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Avoiding Probate

Most people have probably heard that it's best to avoid probate. However, they might not be sure what probate is and why you should avoid it. Probate is the court-supervised process of sorting and administering a person's will. If there isn't a will, the deceased person's property still goes through the probate process, and is distributed according to the laws of each state. While this process sounds harmless and easy, the probate process usually takes a lot of time and money. There are various costs and fees associated with the probate process, and can tie up property for months. FindLaw's section on Avoiding Probate offers helpful information and advice on how to avoid the probate process. In this section you can find general advice on how to avoid probate as well as some frequently asked questions regarding how to avoid probate.

A Few Ways to Avoid Probate

There are several ways to avoid, or at least minimize, what has to go through the probate process. The most common ways to avoid probate are to set up trusts, take advantage of accounts that have an option to designate a beneficiary, and owning property jointly with the person or people whom you want to inherit your property. Another easy way to avoid probate is to simply gift money and property while you're still alive. However, it's important to note that a person can only gift a person a certain amount before it's subject to taxes.

Why a Roth IRA Is a Good Idea

A Roth IRA is a type of Individual Retirement Account. IRA accounts not only have tax benefits, but also allow the account holder to designate a beneficiary, which means that money in this type of account doesn't have to go through probate. The tax benefit of a Roth IRA is very different from other retirement accounts. Traditional retirement accounts – like regular IRAs, 401(k)s, or Keogh – are tax deductible. This means that the money you contribute to the account is exempt from taxes. However, the money is taxed when it's taken out of the account. A Roth IRA, on the other hand, is taxed before it's put into the account, but not taxed when withdrawn. This can be very beneficial as generally people are in higher tax brackets when they are older.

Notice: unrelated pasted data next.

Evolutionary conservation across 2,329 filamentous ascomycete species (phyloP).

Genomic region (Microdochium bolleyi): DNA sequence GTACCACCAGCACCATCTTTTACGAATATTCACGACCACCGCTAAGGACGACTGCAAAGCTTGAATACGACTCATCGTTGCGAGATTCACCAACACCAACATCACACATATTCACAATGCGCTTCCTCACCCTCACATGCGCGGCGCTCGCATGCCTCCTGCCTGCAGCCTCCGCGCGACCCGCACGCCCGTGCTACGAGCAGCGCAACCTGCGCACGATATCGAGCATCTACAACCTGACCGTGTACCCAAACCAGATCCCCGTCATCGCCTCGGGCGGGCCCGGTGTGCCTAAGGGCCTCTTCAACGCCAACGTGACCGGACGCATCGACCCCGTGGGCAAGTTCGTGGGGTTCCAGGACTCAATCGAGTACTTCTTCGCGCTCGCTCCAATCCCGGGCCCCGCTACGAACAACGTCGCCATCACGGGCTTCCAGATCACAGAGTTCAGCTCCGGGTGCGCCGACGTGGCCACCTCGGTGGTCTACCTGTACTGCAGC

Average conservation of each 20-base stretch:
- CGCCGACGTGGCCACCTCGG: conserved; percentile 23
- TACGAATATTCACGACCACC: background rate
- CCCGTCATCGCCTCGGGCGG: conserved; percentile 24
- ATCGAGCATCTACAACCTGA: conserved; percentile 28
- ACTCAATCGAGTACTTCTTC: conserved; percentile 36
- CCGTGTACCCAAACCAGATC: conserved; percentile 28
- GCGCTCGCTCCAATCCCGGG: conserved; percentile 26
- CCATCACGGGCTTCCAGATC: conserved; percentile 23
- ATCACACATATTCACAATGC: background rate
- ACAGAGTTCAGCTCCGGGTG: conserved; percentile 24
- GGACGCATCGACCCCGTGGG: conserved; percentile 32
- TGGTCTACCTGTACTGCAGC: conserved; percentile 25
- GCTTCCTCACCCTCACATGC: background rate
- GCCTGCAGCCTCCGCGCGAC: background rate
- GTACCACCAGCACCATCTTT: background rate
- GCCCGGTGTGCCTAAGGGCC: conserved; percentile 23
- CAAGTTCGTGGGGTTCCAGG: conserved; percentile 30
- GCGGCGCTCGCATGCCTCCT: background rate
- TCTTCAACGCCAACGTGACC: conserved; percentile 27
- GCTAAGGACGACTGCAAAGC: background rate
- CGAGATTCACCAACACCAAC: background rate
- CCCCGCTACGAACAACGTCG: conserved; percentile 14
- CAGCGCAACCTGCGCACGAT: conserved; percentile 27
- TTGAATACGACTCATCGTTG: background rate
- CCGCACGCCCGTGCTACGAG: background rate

As previously mentioned, Roth IRAs are also a good account to have if you're thinking about your heirs. While all types of retirement accounts allow the account holder to designate a beneficiary, traditional retirement accounts often have requirements that minimize their usefulness when inherited, such as withdrawal requirements. For example, a traditional IRA requires the account holder to start withdrawing from the account at the age of 70 ½. This means that less money will be in the account when the beneficiary inherits it. Roth IRAs, on the other hand, don't have withdrawal requirements, which means that the money can continue to grow regardless of your age.

Hiring an Attorney

An attorney is not always necessary in estate planning. However, it would be beneficial to consult with an estate planning attorney if your estate is large and/or complex. It's also always a good idea to contact an estate planning attorney if you questions or concerns about how to avoid probate. Finally, if you've been named the executor or personal representative in a will, a probate attorney can help you with the probate process.

Learn About Avoiding Probate